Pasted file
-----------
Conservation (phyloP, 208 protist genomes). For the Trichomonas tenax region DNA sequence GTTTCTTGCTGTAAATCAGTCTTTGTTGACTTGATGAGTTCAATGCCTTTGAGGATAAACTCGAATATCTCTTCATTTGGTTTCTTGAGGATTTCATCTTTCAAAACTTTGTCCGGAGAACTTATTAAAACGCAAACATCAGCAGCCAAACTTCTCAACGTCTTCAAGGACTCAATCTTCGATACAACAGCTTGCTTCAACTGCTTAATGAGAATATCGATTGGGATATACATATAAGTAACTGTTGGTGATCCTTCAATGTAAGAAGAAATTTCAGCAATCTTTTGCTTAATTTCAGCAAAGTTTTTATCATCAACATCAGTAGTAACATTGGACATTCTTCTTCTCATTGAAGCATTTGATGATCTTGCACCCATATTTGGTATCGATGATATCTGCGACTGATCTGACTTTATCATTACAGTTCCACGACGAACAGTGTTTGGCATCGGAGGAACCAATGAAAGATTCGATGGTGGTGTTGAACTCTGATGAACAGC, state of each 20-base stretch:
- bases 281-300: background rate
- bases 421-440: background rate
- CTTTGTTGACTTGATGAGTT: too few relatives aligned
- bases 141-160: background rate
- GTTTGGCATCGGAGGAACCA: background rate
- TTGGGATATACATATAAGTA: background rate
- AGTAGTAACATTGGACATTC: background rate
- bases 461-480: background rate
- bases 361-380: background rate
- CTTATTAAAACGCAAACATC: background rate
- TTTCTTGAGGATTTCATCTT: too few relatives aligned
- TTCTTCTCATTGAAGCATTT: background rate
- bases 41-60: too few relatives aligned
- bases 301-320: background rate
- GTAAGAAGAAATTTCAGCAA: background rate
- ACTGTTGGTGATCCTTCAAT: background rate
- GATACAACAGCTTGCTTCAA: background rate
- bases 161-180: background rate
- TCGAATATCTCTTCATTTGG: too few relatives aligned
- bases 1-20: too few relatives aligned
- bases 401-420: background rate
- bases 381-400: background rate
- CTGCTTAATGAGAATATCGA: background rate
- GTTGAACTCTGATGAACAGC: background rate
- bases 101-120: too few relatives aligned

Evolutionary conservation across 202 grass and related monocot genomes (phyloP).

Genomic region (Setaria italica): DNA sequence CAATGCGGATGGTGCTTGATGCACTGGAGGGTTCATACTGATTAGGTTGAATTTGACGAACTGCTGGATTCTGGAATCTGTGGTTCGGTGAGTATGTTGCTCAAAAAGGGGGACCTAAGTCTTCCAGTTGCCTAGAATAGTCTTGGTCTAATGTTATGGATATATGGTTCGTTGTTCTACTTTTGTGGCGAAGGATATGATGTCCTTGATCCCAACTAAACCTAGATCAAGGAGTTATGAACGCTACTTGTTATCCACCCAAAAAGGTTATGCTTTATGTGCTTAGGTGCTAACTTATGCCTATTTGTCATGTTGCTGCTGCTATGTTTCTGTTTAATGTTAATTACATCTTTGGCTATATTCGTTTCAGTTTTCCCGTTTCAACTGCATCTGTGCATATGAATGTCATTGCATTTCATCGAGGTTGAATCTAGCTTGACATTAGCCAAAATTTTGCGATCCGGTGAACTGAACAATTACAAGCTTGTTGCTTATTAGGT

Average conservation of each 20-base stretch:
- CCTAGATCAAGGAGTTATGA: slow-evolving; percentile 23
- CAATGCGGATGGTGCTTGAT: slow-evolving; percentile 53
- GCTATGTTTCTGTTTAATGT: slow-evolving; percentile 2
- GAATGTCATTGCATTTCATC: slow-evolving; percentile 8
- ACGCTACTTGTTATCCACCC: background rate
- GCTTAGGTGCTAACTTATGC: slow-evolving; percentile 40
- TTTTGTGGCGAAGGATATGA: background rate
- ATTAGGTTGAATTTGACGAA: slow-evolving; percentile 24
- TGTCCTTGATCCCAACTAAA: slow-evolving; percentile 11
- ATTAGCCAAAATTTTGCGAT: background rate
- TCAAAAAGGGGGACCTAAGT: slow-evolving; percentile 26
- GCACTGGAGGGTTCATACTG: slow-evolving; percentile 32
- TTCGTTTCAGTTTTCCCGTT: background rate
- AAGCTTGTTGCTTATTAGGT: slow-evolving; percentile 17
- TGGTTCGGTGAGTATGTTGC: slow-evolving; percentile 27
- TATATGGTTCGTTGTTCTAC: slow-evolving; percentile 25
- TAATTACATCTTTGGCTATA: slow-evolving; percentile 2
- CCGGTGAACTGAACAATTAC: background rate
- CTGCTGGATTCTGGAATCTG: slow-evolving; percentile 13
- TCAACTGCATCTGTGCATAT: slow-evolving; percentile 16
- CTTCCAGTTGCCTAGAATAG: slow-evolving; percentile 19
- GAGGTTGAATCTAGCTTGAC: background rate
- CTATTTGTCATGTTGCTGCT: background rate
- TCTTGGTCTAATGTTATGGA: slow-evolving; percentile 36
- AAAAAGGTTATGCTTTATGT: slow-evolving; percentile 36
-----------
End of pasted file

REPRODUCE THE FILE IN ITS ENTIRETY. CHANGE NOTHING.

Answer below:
Conservation (phyloP, 208 protist genomes). For the Trichomonas tenax region DNA sequence GTTTCTTGCTGTAAATCAGTCTTTGTTGACTTGATGAGTTCAATGCCTTTGAGGATAAACTCGAATATCTCTTCATTTGGTTTCTTGAGGATTTCATCTTTCAAAACTTTGTCCGGAGAACTTATTAAAACGCAAACATCAGCAGCCAAACTTCTCAACGTCTTCAAGGACTCAATCTTCGATACAACAGCTTGCTTCAACTGCTTAATGAGAATATCGATTGGGATATACATATAAGTAACTGTTGGTGATCCTTCAATGTAAGAAGAAATTTCAGCAATCTTTTGCTTAATTTCAGCAAAGTTTTTATCATCAACATCAGTAGTAACATTGGACATTCTTCTTCTCATTGAAGCATTTGATGATCTTGCACCCATATTTGGTATCGATGATATCTGCGACTGATCTGACTTTATCATTACAGTTCCACGACGAACAGTGTTTGGCATCGGAGGAACCAATGAAAGATTCGATGGTGGTGTTGAACTCTGATGAACAGC, state of each 20-base stretch:
- bases 281-300: background rate
- bases 421-440: background rate
- CTTTGTTGACTTGATGAGTT: too few relatives aligned
- bases 141-160: background rate
- GTTTGGCATCGGAGGAACCA: background rate
- TTGGGATATACATATAAGTA: background rate
- AGTAGTAACATTGGACATTC: background rate
- bases 461-480: background rate
- bases 361-380: background rate
- CTTATTAAAACGCAAACATC: background rate
- TTTCTTGAGGATTTCATCTT: too few relatives aligned
- TTCTTCTCATTGAAGCATTT: background rate
- bases 41-60: too few relatives aligned
- bases 301-320: background rate
- GTAAGAAGAAATTTCAGCAA: background rate
- ACTGTTGGTGATCCTTCAAT: background rate
- GATACAACAGCTTGCTTCAA: background rate
- bases 161-180: background rate
- TCGAATATCTCTTCATTTGG: too few relatives aligned
- bases 1-20: too few relatives aligned
- bases 401-420: background rate
- bases 381-400: background rate
- CTGCTTAATGAGAATATCGA: background rate
- GTTGAACTCTGATGAACAGC: background rate
- bases 101-120: too few relatives aligned

Evolutionary conservation across 202 grass and related monocot genomes (phyloP).

Genomic region (Setaria italica): DNA sequence CAATGCGGATGGTGCTTGATGCACTGGAGGGTTCATACTGATTAGGTTGAATTTGACGAACTGCTGGATTCTGGAATCTGTGGTTCGGTGAGTATGTTGCTCAAAAAGGGGGACCTAAGTCTTCCAGTTGCCTAGAATAGTCTTGGTCTAATGTTATGGATATATGGTTCGTTGTTCTACTTTTGTGGCGAAGGATATGATGTCCTTGATCCCAACTAAACCTAGATCAAGGAGTTATGAACGCTACTTGTTATCCACCCAAAAAGGTTATGCTTTATGTGCTTAGGTGCTAACTTATGCCTATTTGTCATGTTGCTGCTGCTATGTTTCTGTTTAATGTTAATTACATCTTTGGCTATATTCGTTTCAGTTTTCCCGTTTCAACTGCATCTGTGCATATGAATGTCATTGCATTTCATCGAGGTTGAATCTAGCTTGACATTAGCCAAAATTTTGCGATCCGGTGAACTGAACAATTACAAGCTTGTTGCTTATTAGGT

Average conservation of each 20-base stretch:
- CCTAGATCAAGGAGTTATGA: slow-evolving; percentile 23
- CAATGCGGATGGTGCTTGAT: slow-evolving; percentile 53
- GCTATGTTTCTGTTTAATGT: slow-evolving; percentile 2
- GAATGTCATTGCATTTCATC: slow-evolving; percentile 8
- ACGCTACTTGTTATCCACCC: background rate
- GCTTAGGTGCTAACTTATGC: slow-evolving; percentile 40
- TTTTGTGGCGAAGGATATGA: background rate
- ATTAGGTTGAATTTGACGAA: slow-evolving; percentile 24
- TGTCCTTGATCCCAACTAAA: slow-evolving; percentile 11
- ATTAGCCAAAATTTTGCGAT: background rate
- TCAAAAAGGGGGACCTAAGT: slow-evolving; percentile 26
- GCACTGGAGGGTTCATACTG: slow-evolving; percentile 32
- TTCGTTTCAGTTTTCCCGTT: background rate
- AAGCTTGTTGCTTATTAGGT: slow-evolving; percentile 17
- TGGTTCGGTGAGTATGTTGC: slow-evolving; percentile 27
- TATATGGTTCGTTGTTCTAC: slow-evolving; percentile 25
- TAATTACATCTTTGGCTATA: slow-evolving; percentile 2
- CCGGTGAACTGAACAATTAC: background rate
- CTGCTGGATTCTGGAATCTG: slow-evolving; percentile 13
- TCAACTGCATCTGTGCATAT: slow-evolving; percentile 16
- CTTCCAGTTGCCTAGAATAG: slow-evolving; percentile 19
- GAGGTTGAATCTAGCTTGAC: background rate
- CTATTTGTCATGTTGCTGCT: background rate
- TCTTGGTCTAATGTTATGGA: slow-evolving; percentile 36
- AAAAAGGTTATGCTTTATGT: slow-evolving; percentile 36